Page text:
• Oh, eternal condemnation is certainly judgment, but the converse is not necessarily true.  My objection was to the idea that all occurrences of “judgment” in the Bible are necessarily eternal condemnation.

    Which actually is an important point for your question about Romans 1.  It’s interesting to look at what Paul is calling out in the  Romans 1 sinner.  These are people who fail to honor the God who has been revealed in creation, and instead worship the created, and also get wrapped up in all sorts of venal immorality.  Two points here:

    1)  Those who worship a grand Creator because they’ve been able to see in the general revelation that the universe must exist due to a Creator, but who have not actually heard the names of Yahweh and Jesus, seem to me to be people who have, in fact, responded in humility to the very revelation they have been given.  As I’ve said in the past, the heavens declare the glory of God, but they do not give us his name.  I would suggest that to claim these folks are lost…who have responded to all the revelation they’ve received as faithfully as they can…is to go well beyond what is written.  This leads me to:

    2)  The discussion about the rank immorality Paul describes in vv 24-32 is interesting, in that it’s unclear to what extent the depraved behavior is merely the willful sin of those unbelievers, and to what extent it’s actually part of the condemnation to which God “gave them over.”  Either way, this describes some, but definitely not all, who have never been properly exposed to the gospel of Christ.  It does not, however, describe people who have, as I said above, responded in humility to the general revelation of God in creation, derived a clear morality and live by it, and give glory to the God they have deduced must exist, whatever name they may give him (see Rom. 2:14-16).

    Nor does Paul’s discussion in Rom. 1 necessitate hell in any form.  The retribution and wrath Paul describes is entirely temporal depravity (Rom 1:24 and following), and death (Rom. 1:32 and 2:12).  The association of the condemnation in these passages with the “eternal conscious punishment” so dear to the hearts of American Evangelicals, is not in the text.

    And finally, I appreciate and (mostly) agree with your closing comment: All in all, we can both agree that God is just and no person will be
    punished out of proportion to what they deserve.
      Unlike you, however, I do not believe that infinite torment can possibly be a just punishment for finite sins, no matter how great.  If  “everlasting” means “dead, annihilated, not coming back,” (and there is a Biblical case that can be made for this), I can accept it as just.  Eternal torture for temporal sin is not.  Hence my unqualified agreement with the MacDonald quote with which you opened your original post.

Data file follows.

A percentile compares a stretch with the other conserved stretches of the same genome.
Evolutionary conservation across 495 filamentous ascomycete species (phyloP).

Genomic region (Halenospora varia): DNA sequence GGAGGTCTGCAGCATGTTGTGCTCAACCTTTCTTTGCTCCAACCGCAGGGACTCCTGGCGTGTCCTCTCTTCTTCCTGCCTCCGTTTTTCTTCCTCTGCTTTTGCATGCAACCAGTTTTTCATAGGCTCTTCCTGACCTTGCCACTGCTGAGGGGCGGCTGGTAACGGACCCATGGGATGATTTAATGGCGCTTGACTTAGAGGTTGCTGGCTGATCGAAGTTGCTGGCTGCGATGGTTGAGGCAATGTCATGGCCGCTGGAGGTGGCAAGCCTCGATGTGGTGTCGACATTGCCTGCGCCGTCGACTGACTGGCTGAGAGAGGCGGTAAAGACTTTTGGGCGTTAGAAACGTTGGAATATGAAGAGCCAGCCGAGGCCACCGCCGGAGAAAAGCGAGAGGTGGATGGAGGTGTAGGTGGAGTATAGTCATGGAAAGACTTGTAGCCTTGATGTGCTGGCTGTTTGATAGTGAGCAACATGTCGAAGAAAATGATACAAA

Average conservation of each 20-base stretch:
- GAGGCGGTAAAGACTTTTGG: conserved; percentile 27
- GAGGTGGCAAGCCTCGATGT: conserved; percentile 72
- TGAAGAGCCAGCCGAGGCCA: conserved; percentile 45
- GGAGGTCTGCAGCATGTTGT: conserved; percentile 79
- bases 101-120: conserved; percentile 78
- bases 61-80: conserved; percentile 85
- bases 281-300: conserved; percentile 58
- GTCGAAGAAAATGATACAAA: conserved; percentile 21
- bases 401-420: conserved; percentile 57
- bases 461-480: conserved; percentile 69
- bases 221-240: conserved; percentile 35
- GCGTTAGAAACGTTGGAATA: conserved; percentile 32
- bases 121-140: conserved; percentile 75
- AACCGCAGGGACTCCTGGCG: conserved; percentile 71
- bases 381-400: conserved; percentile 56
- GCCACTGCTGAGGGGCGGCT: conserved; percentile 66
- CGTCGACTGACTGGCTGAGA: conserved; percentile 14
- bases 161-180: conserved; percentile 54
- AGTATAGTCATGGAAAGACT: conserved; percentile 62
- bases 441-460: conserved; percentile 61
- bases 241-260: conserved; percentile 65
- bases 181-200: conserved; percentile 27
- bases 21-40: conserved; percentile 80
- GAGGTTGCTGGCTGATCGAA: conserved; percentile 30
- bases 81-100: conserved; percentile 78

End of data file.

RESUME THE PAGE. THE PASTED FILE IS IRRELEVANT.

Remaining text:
• I would encourage you to do an exercise I did a couple years back, if you do choose to write about it.  Go through the entire N.T. and look at every mention of hell or condemnation in the whole document.  Ask yourself whether it comes down on the side of eternal conscious torment or annihilation; ask also (and this is key) to whom the message is spoken.

    I’d be happy to share with you my own survey if you’d like; it’s one I’ve never published as I haven’t figured out a good way to format it for the blog.

  •  What I am really trying to say is that, if God is comfortable with a very aggressive approach toward judgement in general, I don’t see a problem with a similar approach to the more specific form of judgement in hell.

    You said in your previous comment that hell is not meant for people who have never been given a chance to meet God, but I don’t think such a person exists, and I think that is specifically why Paul starts the first three chapters of Romans the way that he does. The whole point is to lead us up to the conclusion of Romans 3:23. There is no denying that we are all lost. If God so wishes to condemn all who have not heard the gospel, then he is perfectly just in doing so. It is only by His grace that all of us don’t see the same condemnation.

  • I would be interested in looking over your notes. You can send them to me at ericmcclellan@theology21.com

  • What do you do, then, with the Romans 2:14-16 I referenced above?